Impact of layer alternative systems on management and production costs

Kelly Brannan, Teresa Herman, Herbert Ledford, Anthony Thomas, Lisa Wilson, Kenneth Anderson

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The use of alternative systems in layer farming has increased in the commercial egg industry due to pressure arising from consumers concerns about hen welfare related to intensive production systems. Despite there being a paucity of research concerning how these changes will affect hen welfare, regulations are being established to promote alternative systems.

One concern for egg producers is the extensive time commitment and labor costs required to manage alternative systems. Genetic selection for modern layers has improved hen performance but has been based upon intensive management systems. The objective of this study was to examine the labor-hours needed to manage 3 modern commercial brown egg layer strains in different traditional and alternative systems.
All birds were managed under similar lighting and nutritional programs in either conventional cages (CC), enriched and enrichable colony cages (EC), cage free housing (CF), or free-range environment (R) from 33-81wk. Time data was collected daily using GLP compliant methods as employees completed their duties in each system. Wireless access within the houses ensured data was collected immediately upon completion of tasks using Google Drive. Animal Caretakers rotated between systems biweekly to prevent personnel bias and tasks consisted of routine animal care, egg collection, and collection of production data. Tasks were relatively uniform across all alternative systems, with the exceptions of litter and pasture management required for CF and R, respectively.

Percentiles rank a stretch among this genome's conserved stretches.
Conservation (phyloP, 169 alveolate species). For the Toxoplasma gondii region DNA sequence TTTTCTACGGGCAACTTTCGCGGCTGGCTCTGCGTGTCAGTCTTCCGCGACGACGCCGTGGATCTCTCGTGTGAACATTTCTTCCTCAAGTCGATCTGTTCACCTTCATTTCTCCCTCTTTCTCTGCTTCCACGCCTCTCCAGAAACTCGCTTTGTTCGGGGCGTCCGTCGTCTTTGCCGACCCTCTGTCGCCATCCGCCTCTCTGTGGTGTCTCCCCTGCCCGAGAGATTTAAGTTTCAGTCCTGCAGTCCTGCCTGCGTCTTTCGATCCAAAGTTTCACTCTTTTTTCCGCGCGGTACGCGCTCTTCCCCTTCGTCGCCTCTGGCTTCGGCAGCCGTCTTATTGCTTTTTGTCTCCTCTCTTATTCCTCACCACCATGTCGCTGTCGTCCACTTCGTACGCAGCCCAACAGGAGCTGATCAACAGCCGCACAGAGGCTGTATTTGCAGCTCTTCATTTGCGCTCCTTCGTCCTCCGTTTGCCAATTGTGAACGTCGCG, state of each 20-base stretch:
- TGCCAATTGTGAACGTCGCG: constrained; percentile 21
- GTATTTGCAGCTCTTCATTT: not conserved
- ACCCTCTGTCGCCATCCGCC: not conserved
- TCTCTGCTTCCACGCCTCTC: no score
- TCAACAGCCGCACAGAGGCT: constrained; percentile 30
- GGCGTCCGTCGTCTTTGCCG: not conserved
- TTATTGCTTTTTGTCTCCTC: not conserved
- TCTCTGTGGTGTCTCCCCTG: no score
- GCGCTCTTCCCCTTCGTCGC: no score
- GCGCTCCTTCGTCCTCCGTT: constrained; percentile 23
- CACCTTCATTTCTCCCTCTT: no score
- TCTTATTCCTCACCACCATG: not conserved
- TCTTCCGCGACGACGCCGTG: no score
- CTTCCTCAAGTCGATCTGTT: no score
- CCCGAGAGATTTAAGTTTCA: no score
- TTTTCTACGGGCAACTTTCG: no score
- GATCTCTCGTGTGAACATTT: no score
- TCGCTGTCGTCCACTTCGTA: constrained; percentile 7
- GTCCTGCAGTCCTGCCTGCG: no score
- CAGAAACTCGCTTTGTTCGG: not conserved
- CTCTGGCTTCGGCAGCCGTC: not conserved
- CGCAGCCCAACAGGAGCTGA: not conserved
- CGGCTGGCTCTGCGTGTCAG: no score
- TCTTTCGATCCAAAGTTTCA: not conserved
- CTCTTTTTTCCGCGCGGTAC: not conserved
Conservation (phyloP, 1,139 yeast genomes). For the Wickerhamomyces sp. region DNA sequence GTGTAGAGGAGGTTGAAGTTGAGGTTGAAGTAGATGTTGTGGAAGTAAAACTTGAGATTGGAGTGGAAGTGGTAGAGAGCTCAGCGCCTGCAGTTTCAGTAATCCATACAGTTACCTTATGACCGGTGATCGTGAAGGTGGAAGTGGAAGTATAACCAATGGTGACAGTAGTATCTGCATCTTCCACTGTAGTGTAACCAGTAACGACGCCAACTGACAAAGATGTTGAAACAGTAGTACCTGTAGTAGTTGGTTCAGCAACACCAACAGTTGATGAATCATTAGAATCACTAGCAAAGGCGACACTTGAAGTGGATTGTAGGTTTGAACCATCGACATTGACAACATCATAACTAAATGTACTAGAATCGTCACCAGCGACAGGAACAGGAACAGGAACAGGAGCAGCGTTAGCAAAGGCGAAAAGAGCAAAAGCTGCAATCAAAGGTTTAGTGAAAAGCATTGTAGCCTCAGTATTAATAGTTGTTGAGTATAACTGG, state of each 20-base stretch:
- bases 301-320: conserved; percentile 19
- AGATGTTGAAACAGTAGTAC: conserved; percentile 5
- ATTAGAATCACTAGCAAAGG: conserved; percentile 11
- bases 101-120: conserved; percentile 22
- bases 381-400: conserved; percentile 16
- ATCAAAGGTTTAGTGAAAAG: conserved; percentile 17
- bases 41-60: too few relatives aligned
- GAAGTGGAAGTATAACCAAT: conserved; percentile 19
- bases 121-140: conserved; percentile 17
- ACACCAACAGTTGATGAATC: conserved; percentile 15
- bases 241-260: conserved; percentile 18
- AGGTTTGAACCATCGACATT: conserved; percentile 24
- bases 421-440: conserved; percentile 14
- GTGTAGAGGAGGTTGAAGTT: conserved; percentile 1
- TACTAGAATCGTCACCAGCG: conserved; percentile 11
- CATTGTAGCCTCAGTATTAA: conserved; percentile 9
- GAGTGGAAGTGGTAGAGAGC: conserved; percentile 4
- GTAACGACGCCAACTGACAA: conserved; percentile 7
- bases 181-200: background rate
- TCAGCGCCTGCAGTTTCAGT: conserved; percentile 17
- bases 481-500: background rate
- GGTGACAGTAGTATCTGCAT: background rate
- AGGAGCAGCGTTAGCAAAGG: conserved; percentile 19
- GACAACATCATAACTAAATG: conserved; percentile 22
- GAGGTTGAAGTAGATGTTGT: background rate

Data was transformed to reflect labor-hour per hen housed and hen surviving by strain and system for the production cycle. No significant differences for labor-hours were found between the strains, however highly significant differences were observed between systems. CC and EC required similar time commitments at 0.85 and 0.78h/hen housed respectively while R required significantly more time at 2.23 h/hen housed; CF provided a significant intermediate at 1.35h/ hen housed. Labor-hours for hen surviving were also significant and followed a similar trend.
Although the time required had decreased compared to a previous time study at the same farm, extensive production systems were still observed to be highly labor intensive when compared to traditional housing.

Source: 2019 International Poultry Scientific Forum